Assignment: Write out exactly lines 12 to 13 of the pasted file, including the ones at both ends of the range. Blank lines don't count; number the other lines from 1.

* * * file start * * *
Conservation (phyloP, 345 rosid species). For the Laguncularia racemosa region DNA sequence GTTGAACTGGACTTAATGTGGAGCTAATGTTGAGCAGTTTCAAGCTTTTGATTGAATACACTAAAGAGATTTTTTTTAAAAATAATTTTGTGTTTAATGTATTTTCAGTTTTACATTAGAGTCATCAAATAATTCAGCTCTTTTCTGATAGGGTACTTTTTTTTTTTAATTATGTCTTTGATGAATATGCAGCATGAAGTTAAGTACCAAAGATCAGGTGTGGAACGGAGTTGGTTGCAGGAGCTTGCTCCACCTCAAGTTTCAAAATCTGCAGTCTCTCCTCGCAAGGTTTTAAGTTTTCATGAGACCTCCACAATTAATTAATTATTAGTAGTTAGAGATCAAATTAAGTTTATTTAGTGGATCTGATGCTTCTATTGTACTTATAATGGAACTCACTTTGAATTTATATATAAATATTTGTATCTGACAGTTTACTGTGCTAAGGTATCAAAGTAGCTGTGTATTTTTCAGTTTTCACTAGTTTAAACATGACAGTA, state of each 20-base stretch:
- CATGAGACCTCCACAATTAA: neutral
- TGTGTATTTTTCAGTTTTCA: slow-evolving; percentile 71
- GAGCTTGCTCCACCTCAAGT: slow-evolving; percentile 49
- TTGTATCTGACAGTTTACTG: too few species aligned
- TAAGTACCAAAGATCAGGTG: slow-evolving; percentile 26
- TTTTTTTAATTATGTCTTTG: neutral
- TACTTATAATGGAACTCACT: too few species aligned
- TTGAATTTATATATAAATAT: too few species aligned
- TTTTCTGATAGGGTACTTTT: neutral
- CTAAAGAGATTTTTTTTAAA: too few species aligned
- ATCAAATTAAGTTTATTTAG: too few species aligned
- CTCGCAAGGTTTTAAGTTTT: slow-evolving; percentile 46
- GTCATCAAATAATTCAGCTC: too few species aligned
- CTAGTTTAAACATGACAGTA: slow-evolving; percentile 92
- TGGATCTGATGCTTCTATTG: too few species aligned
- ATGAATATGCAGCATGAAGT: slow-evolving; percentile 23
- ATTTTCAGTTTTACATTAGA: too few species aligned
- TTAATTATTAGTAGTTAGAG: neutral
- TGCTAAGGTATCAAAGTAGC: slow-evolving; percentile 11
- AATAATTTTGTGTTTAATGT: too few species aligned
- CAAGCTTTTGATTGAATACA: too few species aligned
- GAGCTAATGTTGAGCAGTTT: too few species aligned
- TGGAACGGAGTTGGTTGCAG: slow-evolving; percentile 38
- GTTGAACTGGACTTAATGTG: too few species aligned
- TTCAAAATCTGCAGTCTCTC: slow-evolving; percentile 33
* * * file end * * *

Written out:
- ATCAAATTAAGTTTATTTAG: too few species aligned
- CTCGCAAGGTTTTAAGTTTT: slow-evolving; percentile 46